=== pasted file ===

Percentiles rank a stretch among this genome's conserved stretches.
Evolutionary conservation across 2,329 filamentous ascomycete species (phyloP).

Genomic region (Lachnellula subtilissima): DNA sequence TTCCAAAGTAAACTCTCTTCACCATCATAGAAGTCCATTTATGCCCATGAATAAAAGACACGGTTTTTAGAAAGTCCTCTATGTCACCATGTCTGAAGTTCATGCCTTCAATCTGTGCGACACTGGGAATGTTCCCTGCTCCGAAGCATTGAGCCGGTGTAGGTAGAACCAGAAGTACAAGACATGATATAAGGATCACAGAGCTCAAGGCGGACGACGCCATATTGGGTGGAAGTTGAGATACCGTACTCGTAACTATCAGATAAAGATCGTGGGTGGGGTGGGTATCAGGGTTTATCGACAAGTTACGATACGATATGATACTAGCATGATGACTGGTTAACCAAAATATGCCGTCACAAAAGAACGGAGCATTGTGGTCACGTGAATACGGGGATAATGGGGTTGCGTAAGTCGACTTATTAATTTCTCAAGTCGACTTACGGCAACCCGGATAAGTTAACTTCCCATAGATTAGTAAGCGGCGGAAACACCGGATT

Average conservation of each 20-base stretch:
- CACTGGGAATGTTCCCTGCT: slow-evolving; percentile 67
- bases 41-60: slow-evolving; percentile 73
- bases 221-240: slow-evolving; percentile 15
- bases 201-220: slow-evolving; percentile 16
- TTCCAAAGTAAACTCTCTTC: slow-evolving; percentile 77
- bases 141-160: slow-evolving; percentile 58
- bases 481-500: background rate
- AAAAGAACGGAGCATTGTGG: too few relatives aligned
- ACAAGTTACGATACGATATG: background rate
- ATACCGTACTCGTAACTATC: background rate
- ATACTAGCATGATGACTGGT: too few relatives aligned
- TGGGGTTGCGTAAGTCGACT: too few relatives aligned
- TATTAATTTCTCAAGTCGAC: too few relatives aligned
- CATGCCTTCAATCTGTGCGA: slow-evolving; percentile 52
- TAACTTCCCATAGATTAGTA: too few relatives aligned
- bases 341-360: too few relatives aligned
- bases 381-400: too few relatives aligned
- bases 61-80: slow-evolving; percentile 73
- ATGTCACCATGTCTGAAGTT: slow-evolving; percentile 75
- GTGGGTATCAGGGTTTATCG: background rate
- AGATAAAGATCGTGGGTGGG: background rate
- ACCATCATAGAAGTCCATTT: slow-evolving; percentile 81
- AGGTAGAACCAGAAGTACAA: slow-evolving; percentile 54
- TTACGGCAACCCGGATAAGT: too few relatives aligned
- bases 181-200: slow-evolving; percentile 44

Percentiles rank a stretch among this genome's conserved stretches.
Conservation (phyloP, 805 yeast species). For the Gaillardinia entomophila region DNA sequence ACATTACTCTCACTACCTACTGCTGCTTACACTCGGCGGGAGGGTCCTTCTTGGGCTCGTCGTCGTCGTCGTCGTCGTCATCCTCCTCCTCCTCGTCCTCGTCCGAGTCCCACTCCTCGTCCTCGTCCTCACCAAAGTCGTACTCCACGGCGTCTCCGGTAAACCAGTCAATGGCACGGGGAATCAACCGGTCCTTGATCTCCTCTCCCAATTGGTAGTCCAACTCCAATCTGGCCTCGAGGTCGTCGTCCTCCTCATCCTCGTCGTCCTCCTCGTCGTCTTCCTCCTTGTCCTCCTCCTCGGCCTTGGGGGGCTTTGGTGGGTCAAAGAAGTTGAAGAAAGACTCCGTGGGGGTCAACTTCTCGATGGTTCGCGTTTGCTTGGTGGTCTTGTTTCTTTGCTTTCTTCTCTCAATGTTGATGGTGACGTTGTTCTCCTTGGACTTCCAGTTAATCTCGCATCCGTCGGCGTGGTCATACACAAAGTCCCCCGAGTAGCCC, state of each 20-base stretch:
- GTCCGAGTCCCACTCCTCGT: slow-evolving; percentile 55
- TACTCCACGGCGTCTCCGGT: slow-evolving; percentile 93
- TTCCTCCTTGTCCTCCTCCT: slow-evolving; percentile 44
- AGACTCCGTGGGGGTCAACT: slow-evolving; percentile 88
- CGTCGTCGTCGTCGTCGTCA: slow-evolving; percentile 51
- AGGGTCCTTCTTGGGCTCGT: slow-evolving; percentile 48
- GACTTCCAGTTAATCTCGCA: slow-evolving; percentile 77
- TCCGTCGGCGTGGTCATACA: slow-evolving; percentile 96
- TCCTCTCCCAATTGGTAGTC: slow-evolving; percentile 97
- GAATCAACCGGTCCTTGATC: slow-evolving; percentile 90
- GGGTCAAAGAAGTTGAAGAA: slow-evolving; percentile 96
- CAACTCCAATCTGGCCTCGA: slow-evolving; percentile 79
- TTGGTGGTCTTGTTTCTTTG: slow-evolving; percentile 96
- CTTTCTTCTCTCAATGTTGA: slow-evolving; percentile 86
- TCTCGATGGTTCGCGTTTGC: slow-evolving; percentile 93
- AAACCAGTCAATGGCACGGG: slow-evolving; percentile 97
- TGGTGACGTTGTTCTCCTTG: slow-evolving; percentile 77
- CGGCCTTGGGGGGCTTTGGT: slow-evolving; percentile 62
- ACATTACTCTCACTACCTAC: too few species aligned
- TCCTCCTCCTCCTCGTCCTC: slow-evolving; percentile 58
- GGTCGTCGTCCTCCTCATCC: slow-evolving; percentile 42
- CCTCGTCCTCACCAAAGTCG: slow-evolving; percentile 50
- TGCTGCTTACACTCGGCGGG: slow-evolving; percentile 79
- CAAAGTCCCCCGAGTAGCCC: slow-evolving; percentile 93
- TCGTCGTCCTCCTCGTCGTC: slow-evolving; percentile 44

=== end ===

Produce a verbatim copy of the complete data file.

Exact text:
Percentiles rank a stretch among this genome's conserved stretches.
Evolutionary conservation across 2,329 filamentous ascomycete species (phyloP).

Genomic region (Lachnellula subtilissima): DNA sequence TTCCAAAGTAAACTCTCTTCACCATCATAGAAGTCCATTTATGCCCATGAATAAAAGACACGGTTTTTAGAAAGTCCTCTATGTCACCATGTCTGAAGTTCATGCCTTCAATCTGTGCGACACTGGGAATGTTCCCTGCTCCGAAGCATTGAGCCGGTGTAGGTAGAACCAGAAGTACAAGACATGATATAAGGATCACAGAGCTCAAGGCGGACGACGCCATATTGGGTGGAAGTTGAGATACCGTACTCGTAACTATCAGATAAAGATCGTGGGTGGGGTGGGTATCAGGGTTTATCGACAAGTTACGATACGATATGATACTAGCATGATGACTGGTTAACCAAAATATGCCGTCACAAAAGAACGGAGCATTGTGGTCACGTGAATACGGGGATAATGGGGTTGCGTAAGTCGACTTATTAATTTCTCAAGTCGACTTACGGCAACCCGGATAAGTTAACTTCCCATAGATTAGTAAGCGGCGGAAACACCGGATT

Average conservation of each 20-base stretch:
- CACTGGGAATGTTCCCTGCT: slow-evolving; percentile 67
- bases 41-60: slow-evolving; percentile 73
- bases 221-240: slow-evolving; percentile 15
- bases 201-220: slow-evolving; percentile 16
- TTCCAAAGTAAACTCTCTTC: slow-evolving; percentile 77
- bases 141-160: slow-evolving; percentile 58
- bases 481-500: background rate
- AAAAGAACGGAGCATTGTGG: too few relatives aligned
- ACAAGTTACGATACGATATG: background rate
- ATACCGTACTCGTAACTATC: background rate
- ATACTAGCATGATGACTGGT: too few relatives aligned
- TGGGGTTGCGTAAGTCGACT: too few relatives aligned
- TATTAATTTCTCAAGTCGAC: too few relatives aligned
- CATGCCTTCAATCTGTGCGA: slow-evolving; percentile 52
- TAACTTCCCATAGATTAGTA: too few relatives aligned
- bases 341-360: too few relatives aligned
- bases 381-400: too few relatives aligned
- bases 61-80: slow-evolving; percentile 73
- ATGTCACCATGTCTGAAGTT: slow-evolving; percentile 75
- GTGGGTATCAGGGTTTATCG: background rate
- AGATAAAGATCGTGGGTGGG: background rate
- ACCATCATAGAAGTCCATTT: slow-evolving; percentile 81
- AGGTAGAACCAGAAGTACAA: slow-evolving; percentile 54
- TTACGGCAACCCGGATAAGT: too few relatives aligned
- bases 181-200: slow-evolving; percentile 44

Percentiles rank a stretch among this genome's conserved stretches.
Conservation (phyloP, 805 yeast species). For the Gaillardinia entomophila region DNA sequence ACATTACTCTCACTACCTACTGCTGCTTACACTCGGCGGGAGGGTCCTTCTTGGGCTCGTCGTCGTCGTCGTCGTCGTCATCCTCCTCCTCCTCGTCCTCGTCCGAGTCCCACTCCTCGTCCTCGTCCTCACCAAAGTCGTACTCCACGGCGTCTCCGGTAAACCAGTCAATGGCACGGGGAATCAACCGGTCCTTGATCTCCTCTCCCAATTGGTAGTCCAACTCCAATCTGGCCTCGAGGTCGTCGTCCTCCTCATCCTCGTCGTCCTCCTCGTCGTCTTCCTCCTTGTCCTCCTCCTCGGCCTTGGGGGGCTTTGGTGGGTCAAAGAAGTTGAAGAAAGACTCCGTGGGGGTCAACTTCTCGATGGTTCGCGTTTGCTTGGTGGTCTTGTTTCTTTGCTTTCTTCTCTCAATGTTGATGGTGACGTTGTTCTCCTTGGACTTCCAGTTAATCTCGCATCCGTCGGCGTGGTCATACACAAAGTCCCCCGAGTAGCCC, state of each 20-base stretch:
- GTCCGAGTCCCACTCCTCGT: slow-evolving; percentile 55
- TACTCCACGGCGTCTCCGGT: slow-evolving; percentile 93
- TTCCTCCTTGTCCTCCTCCT: slow-evolving; percentile 44
- AGACTCCGTGGGGGTCAACT: slow-evolving; percentile 88
- CGTCGTCGTCGTCGTCGTCA: slow-evolving; percentile 51
- AGGGTCCTTCTTGGGCTCGT: slow-evolving; percentile 48
- GACTTCCAGTTAATCTCGCA: slow-evolving; percentile 77
- TCCGTCGGCGTGGTCATACA: slow-evolving; percentile 96
- TCCTCTCCCAATTGGTAGTC: slow-evolving; percentile 97
- GAATCAACCGGTCCTTGATC: slow-evolving; percentile 90
- GGGTCAAAGAAGTTGAAGAA: slow-evolving; percentile 96
- CAACTCCAATCTGGCCTCGA: slow-evolving; percentile 79
- TTGGTGGTCTTGTTTCTTTG: slow-evolving; percentile 96
- CTTTCTTCTCTCAATGTTGA: slow-evolving; percentile 86
- TCTCGATGGTTCGCGTTTGC: slow-evolving; percentile 93
- AAACCAGTCAATGGCACGGG: slow-evolving; percentile 97
- TGGTGACGTTGTTCTCCTTG: slow-evolving; percentile 77
- CGGCCTTGGGGGGCTTTGGT: slow-evolving; percentile 62
- ACATTACTCTCACTACCTAC: too few species aligned
- TCCTCCTCCTCCTCGTCCTC: slow-evolving; percentile 58
- GGTCGTCGTCCTCCTCATCC: slow-evolving; percentile 42
- CCTCGTCCTCACCAAAGTCG: slow-evolving; percentile 50
- TGCTGCTTACACTCGGCGGG: slow-evolving; percentile 79
- CAAAGTCCCCCGAGTAGCCC: slow-evolving; percentile 93
- TCGTCGTCCTCCTCGTCGTC: slow-evolving; percentile 44